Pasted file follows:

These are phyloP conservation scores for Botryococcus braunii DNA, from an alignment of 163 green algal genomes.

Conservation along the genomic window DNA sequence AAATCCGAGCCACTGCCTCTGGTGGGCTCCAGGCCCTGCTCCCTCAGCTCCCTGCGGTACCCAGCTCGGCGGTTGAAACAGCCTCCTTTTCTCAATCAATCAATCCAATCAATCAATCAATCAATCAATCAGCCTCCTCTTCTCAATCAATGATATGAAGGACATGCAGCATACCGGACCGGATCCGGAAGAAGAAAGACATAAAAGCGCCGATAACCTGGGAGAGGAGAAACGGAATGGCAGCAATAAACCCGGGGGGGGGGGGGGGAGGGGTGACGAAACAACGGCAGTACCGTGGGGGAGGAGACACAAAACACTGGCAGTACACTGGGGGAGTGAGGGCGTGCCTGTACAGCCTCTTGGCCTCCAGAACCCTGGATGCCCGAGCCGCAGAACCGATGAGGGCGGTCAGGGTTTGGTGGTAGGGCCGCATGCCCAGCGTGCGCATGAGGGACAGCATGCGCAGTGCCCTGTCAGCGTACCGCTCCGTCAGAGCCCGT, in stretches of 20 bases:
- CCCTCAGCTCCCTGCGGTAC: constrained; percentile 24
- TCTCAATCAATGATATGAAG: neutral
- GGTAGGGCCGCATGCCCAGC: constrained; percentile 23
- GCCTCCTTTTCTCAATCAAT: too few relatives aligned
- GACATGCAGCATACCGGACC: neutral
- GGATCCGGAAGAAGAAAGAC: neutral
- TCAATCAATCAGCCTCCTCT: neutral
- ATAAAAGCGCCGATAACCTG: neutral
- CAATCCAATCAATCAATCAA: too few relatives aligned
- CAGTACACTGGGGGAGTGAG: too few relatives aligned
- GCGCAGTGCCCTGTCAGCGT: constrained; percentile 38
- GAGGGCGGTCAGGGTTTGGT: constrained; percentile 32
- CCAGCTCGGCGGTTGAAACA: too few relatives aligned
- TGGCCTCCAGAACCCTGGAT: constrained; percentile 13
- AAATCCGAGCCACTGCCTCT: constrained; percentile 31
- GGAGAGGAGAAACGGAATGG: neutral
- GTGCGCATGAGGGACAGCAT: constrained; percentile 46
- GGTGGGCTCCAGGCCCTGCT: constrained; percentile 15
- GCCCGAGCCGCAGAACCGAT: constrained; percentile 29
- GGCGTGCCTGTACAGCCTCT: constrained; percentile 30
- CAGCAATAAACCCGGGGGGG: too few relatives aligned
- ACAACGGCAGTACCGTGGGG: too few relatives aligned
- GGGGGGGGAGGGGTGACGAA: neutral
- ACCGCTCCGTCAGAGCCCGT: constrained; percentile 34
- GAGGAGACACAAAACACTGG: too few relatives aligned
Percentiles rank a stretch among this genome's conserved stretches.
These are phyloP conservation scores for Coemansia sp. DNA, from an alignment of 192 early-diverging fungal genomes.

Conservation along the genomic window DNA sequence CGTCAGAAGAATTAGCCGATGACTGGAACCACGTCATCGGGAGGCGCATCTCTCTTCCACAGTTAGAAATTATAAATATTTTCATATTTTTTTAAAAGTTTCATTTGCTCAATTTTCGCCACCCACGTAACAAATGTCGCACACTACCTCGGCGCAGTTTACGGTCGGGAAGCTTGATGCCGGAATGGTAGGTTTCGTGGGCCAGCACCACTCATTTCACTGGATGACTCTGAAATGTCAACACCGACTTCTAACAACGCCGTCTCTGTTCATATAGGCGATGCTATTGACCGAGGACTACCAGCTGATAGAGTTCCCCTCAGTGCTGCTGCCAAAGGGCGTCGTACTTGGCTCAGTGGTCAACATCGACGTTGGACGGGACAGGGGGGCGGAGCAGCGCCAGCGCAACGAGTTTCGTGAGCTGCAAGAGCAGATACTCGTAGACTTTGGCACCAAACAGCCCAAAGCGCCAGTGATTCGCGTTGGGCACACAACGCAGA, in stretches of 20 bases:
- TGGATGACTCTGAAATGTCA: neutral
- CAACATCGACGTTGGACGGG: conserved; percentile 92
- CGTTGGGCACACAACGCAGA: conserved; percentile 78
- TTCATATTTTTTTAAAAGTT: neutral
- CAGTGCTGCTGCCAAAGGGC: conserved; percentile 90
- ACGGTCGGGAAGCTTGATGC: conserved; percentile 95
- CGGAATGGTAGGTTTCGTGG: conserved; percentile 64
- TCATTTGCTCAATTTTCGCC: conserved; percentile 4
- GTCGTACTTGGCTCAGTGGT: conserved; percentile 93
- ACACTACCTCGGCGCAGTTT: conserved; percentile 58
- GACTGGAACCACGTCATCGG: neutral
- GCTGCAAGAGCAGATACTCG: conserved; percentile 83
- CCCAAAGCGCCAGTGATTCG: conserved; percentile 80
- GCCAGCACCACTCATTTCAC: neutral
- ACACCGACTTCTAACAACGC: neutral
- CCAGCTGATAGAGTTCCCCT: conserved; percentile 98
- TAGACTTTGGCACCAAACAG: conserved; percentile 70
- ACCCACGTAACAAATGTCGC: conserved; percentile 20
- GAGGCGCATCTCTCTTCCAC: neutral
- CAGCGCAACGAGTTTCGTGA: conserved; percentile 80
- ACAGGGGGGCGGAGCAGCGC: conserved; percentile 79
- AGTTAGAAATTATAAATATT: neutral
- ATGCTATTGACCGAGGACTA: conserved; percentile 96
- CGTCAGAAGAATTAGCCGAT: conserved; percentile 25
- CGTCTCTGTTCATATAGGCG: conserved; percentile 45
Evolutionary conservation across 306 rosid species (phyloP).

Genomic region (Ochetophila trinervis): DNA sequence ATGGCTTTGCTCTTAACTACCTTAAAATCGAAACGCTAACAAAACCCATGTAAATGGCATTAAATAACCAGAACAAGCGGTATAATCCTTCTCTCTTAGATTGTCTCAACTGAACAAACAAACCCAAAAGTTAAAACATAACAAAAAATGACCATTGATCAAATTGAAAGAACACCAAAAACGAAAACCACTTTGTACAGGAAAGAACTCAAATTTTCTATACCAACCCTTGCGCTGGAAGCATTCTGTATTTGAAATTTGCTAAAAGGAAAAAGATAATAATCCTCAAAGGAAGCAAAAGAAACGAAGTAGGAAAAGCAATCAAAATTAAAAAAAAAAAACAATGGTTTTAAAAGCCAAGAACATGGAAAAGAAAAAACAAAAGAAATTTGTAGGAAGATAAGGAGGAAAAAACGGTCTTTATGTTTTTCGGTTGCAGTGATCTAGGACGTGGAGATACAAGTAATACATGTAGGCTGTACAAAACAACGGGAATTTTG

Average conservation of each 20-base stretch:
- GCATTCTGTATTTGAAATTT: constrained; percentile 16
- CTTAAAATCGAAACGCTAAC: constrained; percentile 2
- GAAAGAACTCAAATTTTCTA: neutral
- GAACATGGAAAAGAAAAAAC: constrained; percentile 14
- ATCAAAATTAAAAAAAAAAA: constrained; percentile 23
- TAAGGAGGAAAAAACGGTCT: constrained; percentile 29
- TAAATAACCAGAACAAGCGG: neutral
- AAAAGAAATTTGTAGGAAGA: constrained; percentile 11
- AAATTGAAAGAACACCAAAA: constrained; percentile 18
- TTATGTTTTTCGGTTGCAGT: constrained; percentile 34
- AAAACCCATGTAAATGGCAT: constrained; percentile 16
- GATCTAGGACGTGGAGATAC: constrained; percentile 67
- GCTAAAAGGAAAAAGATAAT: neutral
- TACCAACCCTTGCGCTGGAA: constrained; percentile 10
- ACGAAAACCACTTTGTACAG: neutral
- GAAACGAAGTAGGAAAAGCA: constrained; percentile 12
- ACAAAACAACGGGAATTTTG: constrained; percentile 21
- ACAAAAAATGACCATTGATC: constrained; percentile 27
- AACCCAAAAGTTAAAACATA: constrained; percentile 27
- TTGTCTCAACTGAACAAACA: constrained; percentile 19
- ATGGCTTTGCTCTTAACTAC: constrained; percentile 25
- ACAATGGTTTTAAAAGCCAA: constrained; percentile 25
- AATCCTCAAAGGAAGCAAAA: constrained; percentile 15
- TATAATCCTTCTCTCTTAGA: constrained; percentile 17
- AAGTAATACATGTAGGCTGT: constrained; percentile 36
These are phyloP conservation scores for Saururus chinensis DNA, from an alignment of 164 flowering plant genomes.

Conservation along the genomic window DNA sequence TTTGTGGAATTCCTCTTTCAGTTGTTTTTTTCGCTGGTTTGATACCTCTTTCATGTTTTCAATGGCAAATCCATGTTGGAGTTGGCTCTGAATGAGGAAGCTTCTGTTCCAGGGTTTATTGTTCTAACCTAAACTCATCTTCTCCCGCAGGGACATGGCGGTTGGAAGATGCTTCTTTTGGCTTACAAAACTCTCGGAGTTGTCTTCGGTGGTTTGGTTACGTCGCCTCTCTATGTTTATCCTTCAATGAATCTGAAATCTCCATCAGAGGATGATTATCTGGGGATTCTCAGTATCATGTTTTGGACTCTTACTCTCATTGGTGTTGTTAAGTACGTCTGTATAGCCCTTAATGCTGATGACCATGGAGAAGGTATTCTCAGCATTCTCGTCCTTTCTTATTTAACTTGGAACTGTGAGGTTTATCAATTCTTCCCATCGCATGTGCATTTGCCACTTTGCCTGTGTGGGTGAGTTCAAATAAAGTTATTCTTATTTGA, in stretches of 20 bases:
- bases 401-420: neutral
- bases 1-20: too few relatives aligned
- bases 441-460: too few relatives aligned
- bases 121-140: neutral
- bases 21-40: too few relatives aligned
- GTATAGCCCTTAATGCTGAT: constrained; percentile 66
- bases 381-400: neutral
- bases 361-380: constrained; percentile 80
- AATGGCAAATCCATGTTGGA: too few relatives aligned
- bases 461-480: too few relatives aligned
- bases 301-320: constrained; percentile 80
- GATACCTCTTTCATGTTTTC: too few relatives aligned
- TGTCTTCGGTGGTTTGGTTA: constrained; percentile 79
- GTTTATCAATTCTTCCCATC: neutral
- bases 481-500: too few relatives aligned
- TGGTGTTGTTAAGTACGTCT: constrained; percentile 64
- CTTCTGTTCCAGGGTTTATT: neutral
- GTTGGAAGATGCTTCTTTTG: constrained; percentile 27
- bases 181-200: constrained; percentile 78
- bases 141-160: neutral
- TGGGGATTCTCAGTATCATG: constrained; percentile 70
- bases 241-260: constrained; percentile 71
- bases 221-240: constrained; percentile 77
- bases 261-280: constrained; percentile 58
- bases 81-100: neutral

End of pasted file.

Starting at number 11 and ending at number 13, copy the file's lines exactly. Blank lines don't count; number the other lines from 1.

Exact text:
- CAATCCAATCAATCAATCAA: too few relatives aligned
- CAGTACACTGGGGGAGTGAG: too few relatives aligned
- GCGCAGTGCCCTGTCAGCGT: constrained; percentile 38